Money

I come from a long line of accountants, so the question of money is always interesting to me.

I think most newer writers–and not-so-newer-writers–have this dream in their heads that one day, when they’ve Made It and they are a Real Writer ™ they will also make their daily living from writing. But most–particularly the not-so-newer-writers–are keenly aware that writing pays peanuts. And so how exactly does that work?

There are some people, who through a combination of writing, freelancing, teaching writing, grants, credit, residencies, supportive partners, debt, cheap living, prize money, the kindness of friends, selling stuff, the kindness of strangers, luck, etc. managing to make their living solely from writing and writing-related activity. Here’s a fun article about Michael Crumney winning the Giller Prize and only having $411.46 in his bank account. What’s he using his prize money for? Credit card debt. Rent. Food. Glam life, right?

We tend to see these people as Real Writers ™, but I am here to tell you that this is bullshit. It’s hard to concentrate on your literary career when you can’t make rent or buy food. Lots of writers have full-time jobs that aren’t writing. Or part-time jobs that aren’t writing. Or other ways of making a living that aren’t writing. Still Real Writers ™.

In the context of all the recent sexual violence issues in Canlit, I think this idea that we must make our living solely from writing becomes particularly dangerous for those of us who aren’t regular ol’ white guys, because it puts you at the financial mercy of predatory people, and the systems that support them.

Fair? No. Reality? Yes.

I’m not saying don’t do it. I don’t know anyone who feels like they have enough time to write, and so the idea that you don’t have to take 8-10 (or more) hours out of your day to deal with work, commuting, etc., is definitely tempting. Also, as a person with the tremendous privilege of being able to not have a job, I can confidently tell you that jobs suck and life is better if you can get your bills paid without one.

But I am saying, don’t feel like you have to do it if you want to be a writer. Chekhov was a doctor, and considered it his principal profession his entire life, and I’m still waiting to hear someone claim that Chekhov was not a Real Writer ™.

You do what you need to do to get fed and clothed and sheltered. You write anyway. That’s how you become a Real Writer ™.

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Give it a Rest.

Writers write. They write every day. There is no writer’s block, there is only resistance so write, write, write, the cure to not writing is writing, even if you don’t feel like writing, just write. WRITE!

Bullshit.

(There is a certain irony in that this blog post comes after I have spent many months not writing, but such is life.)

In all the advice about writing, one of those most common is to write every day. Write if you don’t feel like it. Write a set number of words, for a set number of minutes, at a set time and place every day. Because to be a writer, you have to write.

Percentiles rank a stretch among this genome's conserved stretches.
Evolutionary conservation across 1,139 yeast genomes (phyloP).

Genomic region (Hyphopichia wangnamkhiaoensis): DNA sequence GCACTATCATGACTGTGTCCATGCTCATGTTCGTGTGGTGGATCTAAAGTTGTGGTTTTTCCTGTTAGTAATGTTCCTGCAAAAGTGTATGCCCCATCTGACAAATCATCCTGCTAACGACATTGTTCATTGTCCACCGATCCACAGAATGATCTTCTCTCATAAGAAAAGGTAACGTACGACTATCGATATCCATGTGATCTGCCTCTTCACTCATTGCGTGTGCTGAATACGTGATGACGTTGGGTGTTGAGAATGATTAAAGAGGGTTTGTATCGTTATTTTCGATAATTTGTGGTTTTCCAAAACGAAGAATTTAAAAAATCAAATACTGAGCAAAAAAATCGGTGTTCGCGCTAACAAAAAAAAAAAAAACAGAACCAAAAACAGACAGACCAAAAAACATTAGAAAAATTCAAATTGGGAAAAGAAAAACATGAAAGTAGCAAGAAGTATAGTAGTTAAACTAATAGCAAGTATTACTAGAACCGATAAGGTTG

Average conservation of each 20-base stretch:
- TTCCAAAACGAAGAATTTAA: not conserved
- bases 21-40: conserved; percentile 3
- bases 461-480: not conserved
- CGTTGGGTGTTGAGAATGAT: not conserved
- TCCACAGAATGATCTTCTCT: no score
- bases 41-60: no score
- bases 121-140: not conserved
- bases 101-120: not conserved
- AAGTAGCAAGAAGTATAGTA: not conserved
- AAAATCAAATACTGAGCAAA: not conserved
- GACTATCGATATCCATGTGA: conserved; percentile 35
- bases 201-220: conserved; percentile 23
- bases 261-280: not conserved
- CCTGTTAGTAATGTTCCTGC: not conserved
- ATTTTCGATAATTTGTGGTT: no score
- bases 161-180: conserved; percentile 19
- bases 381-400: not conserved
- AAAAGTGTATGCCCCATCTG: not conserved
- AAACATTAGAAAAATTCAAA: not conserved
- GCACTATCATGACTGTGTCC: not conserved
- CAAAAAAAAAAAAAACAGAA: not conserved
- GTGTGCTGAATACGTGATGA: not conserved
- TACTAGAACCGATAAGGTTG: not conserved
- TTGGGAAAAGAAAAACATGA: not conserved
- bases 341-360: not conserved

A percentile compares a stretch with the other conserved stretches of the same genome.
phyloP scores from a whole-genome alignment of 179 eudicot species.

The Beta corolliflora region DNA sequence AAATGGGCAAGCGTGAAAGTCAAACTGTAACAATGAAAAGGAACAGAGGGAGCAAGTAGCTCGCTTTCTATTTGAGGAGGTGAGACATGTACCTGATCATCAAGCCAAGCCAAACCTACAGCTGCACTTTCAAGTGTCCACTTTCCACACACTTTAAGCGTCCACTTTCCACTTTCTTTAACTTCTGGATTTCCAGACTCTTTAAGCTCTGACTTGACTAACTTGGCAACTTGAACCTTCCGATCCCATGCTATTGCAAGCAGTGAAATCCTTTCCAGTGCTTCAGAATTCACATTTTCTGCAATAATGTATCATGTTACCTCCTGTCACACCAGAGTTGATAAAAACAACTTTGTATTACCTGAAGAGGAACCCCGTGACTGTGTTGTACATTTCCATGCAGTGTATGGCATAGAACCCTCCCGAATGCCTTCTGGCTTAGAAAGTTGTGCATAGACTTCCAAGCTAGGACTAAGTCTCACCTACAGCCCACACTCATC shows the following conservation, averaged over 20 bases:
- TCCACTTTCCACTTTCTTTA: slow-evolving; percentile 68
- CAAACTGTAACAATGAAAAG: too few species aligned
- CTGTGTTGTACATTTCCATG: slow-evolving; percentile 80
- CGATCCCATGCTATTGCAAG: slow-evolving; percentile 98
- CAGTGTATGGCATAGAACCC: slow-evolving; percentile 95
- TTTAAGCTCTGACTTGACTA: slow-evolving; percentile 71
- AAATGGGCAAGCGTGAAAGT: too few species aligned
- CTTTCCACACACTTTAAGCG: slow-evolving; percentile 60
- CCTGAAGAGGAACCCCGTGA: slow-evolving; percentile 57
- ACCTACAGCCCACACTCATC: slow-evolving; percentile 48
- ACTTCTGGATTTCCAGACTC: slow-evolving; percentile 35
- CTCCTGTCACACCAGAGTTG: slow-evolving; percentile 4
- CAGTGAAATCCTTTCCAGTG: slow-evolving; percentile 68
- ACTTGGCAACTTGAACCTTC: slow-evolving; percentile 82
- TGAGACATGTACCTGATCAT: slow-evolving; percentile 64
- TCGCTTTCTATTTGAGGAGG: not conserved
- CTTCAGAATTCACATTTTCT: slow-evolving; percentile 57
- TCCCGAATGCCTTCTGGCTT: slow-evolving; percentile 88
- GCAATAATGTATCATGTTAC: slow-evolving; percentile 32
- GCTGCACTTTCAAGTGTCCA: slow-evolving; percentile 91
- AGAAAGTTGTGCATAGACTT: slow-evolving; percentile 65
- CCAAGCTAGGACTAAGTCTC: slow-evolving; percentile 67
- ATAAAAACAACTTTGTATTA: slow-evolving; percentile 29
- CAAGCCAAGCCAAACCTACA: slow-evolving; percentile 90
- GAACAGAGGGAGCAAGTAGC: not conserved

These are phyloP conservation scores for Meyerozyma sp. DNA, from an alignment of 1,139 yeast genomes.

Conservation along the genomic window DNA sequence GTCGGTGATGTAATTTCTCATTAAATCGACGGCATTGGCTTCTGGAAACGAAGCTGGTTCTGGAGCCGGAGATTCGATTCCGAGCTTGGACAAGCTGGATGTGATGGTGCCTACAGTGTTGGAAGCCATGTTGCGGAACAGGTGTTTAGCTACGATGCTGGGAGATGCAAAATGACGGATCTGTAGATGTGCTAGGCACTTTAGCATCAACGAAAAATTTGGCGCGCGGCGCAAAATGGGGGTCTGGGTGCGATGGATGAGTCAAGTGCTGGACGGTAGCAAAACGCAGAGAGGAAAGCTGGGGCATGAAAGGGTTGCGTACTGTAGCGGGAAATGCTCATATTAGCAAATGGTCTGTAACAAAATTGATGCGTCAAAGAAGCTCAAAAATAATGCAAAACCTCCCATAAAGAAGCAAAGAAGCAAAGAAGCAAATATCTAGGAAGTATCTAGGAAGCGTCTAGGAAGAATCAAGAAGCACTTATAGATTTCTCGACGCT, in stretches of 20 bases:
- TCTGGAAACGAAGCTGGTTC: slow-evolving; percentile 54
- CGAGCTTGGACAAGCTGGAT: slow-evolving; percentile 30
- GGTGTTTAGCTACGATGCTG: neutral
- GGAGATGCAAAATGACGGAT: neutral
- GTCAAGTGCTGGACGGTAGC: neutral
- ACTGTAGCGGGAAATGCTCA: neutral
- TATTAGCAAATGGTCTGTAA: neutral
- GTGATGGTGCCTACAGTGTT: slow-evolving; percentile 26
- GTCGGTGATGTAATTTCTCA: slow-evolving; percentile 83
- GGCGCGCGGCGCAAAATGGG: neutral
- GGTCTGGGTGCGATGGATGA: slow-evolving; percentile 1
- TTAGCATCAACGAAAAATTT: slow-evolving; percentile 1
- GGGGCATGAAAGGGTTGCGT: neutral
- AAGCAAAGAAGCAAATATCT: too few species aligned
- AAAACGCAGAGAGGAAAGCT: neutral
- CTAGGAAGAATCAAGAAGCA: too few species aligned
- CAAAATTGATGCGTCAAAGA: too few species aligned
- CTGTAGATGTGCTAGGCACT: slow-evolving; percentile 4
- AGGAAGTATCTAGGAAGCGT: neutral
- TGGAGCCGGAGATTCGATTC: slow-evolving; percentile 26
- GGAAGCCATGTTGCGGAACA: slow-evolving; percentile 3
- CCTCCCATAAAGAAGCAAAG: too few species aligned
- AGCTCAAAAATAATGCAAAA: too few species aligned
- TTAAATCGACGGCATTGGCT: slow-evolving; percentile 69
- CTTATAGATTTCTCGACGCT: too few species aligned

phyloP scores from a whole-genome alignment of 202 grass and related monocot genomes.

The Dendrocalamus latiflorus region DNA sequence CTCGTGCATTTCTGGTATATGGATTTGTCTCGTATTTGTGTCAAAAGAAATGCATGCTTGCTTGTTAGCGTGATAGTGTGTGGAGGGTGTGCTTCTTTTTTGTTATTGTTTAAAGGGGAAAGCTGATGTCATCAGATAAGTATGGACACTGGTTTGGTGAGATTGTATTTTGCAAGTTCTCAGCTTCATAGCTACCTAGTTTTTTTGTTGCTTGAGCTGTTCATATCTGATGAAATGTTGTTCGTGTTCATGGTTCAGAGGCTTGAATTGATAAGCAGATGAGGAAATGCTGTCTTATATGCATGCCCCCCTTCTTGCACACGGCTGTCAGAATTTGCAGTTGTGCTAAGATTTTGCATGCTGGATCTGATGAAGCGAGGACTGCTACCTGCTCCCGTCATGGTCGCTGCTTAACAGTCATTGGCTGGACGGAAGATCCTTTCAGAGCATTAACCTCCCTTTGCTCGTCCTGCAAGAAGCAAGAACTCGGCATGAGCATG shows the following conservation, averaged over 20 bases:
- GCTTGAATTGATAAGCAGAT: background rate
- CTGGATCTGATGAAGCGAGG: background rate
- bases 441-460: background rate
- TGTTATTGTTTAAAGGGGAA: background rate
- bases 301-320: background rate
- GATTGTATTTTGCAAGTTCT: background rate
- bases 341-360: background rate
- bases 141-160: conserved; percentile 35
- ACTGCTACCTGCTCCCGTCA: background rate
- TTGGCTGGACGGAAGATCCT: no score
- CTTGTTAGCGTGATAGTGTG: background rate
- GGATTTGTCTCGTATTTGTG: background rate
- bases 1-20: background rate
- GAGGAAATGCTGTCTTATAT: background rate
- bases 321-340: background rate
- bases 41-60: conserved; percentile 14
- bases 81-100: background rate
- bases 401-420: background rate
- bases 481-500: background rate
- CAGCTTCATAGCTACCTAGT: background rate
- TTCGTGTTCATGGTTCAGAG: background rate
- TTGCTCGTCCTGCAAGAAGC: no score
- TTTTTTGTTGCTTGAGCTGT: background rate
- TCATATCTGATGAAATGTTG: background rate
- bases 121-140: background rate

It’s good advice because I still haven’t found a writer who isn’t a master procrastinator. I mean, why write when there is Netflix? Have you seen how much good stuff there is on Netflix? They say this is a golden age in television, you know.

(Sometimes I can convince myself that my Netflixing is really studying structure in both episodic and long-form, but really it’s because I like TV.)

But the big problem with this advice is that you are not an automaton. You aren’t a machine churning out words. You can’t just put butt in chair and expect words, words, words, magic, magic, magic.

If you are sitting in your writing place with a feeling of dread, if it feels like pulling teeth, if you are beating yourself up for not putting words on the page but then have to force every word of you so that you are still beating yourself up WHILE putting words on the page… you need to stop writing for a while. Make it a vacation, one with a defined beginning and end. Important to define the time so that you can release any guilt over not writing. This isn’t not writing because you are procrastinating; this is deliberately not writing.

If it’s been a long time since you’ve had guilt-free non-writing time, make it a long vacation. It’s not a vacation if you spend the whole time beating yourself up for being on vacation.

Now, go have fun. Spend time with friends. Drink something ridiculously fancy. Check out that art gallery exhibit you’ve been meaning to see. Organize your closets for the sheer satisfaction of having neatly organized closets and post pictures of them on Facebook for admiration.

You cannot expect yourself to write without end without rest. Rest. Enjoy your life.

You may love it so much that you decide that not writing is better than writing and that is fine. It’s no reason to worry that maybe you aren’t a writer. You are still a writer. Doctors are still doctors even when they are lying on a beach beside a margarita. Actors are still actors when they are home doing the laundry. Monet puttered in his garden and was still Monet. You are just taking a rest.

At the end of your rest, open the notebook again. Fire up your laptop and read the last thing you wrote. Write that first tentative sentence, those toddling steps, so uncertain and unsure.

Let it all come back. It will come back. Promise.